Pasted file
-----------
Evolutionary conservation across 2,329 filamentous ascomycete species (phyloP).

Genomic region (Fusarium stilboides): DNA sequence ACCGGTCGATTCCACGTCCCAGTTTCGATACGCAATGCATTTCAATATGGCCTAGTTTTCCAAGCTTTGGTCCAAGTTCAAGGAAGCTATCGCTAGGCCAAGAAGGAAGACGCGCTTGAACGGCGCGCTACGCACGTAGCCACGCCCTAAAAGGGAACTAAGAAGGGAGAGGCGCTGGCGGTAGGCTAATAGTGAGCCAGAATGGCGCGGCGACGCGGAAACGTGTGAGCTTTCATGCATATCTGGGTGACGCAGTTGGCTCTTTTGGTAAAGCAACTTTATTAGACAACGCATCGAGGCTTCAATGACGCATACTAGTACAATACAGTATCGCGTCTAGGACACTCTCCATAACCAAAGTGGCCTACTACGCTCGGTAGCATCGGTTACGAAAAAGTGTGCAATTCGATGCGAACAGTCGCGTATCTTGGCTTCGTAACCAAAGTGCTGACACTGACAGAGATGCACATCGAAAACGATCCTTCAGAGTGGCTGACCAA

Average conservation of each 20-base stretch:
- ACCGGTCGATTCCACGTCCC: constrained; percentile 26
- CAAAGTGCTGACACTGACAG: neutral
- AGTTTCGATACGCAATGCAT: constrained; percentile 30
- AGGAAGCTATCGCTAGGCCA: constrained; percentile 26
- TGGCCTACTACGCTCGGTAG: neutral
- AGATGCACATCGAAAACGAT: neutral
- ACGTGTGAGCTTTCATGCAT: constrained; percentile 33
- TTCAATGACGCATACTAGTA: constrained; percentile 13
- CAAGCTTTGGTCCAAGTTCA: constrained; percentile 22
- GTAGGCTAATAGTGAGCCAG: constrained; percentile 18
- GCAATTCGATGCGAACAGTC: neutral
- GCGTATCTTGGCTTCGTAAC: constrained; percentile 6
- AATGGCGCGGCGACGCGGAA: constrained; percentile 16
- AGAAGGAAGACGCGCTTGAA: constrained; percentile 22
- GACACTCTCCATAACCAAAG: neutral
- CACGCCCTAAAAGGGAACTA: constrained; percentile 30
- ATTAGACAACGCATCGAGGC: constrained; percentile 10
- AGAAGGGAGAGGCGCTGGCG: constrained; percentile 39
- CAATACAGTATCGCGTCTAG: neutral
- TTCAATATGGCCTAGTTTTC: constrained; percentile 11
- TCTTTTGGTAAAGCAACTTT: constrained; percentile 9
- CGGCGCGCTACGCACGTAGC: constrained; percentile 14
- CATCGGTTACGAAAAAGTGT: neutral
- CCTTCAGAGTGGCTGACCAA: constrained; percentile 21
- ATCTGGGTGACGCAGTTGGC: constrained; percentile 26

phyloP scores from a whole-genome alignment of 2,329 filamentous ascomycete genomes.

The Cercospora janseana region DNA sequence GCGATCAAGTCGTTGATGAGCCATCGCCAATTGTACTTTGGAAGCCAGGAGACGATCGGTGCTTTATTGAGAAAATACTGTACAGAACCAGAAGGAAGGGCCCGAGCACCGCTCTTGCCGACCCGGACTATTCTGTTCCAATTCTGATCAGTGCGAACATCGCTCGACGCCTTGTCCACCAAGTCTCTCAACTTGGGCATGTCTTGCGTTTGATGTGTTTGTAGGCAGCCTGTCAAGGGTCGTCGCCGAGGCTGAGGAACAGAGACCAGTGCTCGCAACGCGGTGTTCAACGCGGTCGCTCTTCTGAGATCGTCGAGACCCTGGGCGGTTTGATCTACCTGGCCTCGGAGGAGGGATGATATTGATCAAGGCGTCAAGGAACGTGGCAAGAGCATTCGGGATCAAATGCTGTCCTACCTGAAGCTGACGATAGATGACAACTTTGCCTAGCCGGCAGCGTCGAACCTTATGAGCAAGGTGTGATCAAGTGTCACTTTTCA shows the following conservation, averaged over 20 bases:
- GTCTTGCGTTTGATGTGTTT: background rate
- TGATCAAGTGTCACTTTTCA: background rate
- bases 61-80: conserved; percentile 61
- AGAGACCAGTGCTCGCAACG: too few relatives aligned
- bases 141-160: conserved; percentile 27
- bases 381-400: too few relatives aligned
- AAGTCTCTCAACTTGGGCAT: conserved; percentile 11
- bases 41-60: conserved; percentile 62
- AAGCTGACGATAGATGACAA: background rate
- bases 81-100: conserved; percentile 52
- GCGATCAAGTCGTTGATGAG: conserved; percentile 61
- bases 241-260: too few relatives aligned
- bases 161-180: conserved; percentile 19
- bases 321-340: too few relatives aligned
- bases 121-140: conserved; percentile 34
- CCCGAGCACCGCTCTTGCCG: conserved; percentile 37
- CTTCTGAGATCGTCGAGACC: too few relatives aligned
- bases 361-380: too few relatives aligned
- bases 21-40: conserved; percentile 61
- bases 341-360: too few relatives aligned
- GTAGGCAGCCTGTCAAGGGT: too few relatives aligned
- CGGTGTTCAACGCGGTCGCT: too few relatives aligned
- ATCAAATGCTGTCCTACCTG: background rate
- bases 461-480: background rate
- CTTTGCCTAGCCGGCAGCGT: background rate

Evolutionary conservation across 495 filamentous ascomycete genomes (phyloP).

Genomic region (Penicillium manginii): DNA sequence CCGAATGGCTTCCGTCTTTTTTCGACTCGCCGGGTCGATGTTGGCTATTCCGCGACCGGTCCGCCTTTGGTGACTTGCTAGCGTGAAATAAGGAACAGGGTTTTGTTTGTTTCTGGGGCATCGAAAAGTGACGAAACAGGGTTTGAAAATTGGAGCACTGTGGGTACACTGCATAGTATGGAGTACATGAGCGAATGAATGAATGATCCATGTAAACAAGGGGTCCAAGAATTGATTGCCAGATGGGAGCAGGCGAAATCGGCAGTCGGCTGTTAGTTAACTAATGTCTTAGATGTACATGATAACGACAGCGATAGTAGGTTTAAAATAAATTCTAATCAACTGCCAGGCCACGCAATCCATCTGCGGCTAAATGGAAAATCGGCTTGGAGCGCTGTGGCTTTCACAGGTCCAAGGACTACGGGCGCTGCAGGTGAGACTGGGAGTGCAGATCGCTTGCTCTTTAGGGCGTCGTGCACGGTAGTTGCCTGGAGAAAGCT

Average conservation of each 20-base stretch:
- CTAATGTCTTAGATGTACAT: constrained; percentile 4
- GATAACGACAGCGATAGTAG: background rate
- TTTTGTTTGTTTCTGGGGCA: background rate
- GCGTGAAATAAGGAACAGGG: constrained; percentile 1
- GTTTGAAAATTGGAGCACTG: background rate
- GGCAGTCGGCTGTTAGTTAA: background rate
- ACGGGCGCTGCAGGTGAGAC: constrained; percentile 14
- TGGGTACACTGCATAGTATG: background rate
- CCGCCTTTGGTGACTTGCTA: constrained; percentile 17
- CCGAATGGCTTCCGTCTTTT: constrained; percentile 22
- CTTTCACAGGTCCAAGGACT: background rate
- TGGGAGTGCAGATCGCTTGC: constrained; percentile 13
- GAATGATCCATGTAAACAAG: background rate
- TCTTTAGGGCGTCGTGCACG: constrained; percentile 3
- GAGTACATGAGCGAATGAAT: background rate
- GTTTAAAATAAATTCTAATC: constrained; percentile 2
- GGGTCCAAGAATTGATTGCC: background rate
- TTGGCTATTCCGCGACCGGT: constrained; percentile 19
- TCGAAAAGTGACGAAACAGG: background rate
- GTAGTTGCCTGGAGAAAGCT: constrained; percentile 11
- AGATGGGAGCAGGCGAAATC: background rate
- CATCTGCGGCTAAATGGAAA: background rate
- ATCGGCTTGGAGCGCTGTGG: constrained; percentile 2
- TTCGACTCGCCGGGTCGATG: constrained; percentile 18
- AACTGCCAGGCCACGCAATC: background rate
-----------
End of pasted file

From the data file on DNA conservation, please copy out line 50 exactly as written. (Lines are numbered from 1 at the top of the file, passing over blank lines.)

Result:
- bases 341-360: too few relatives aligned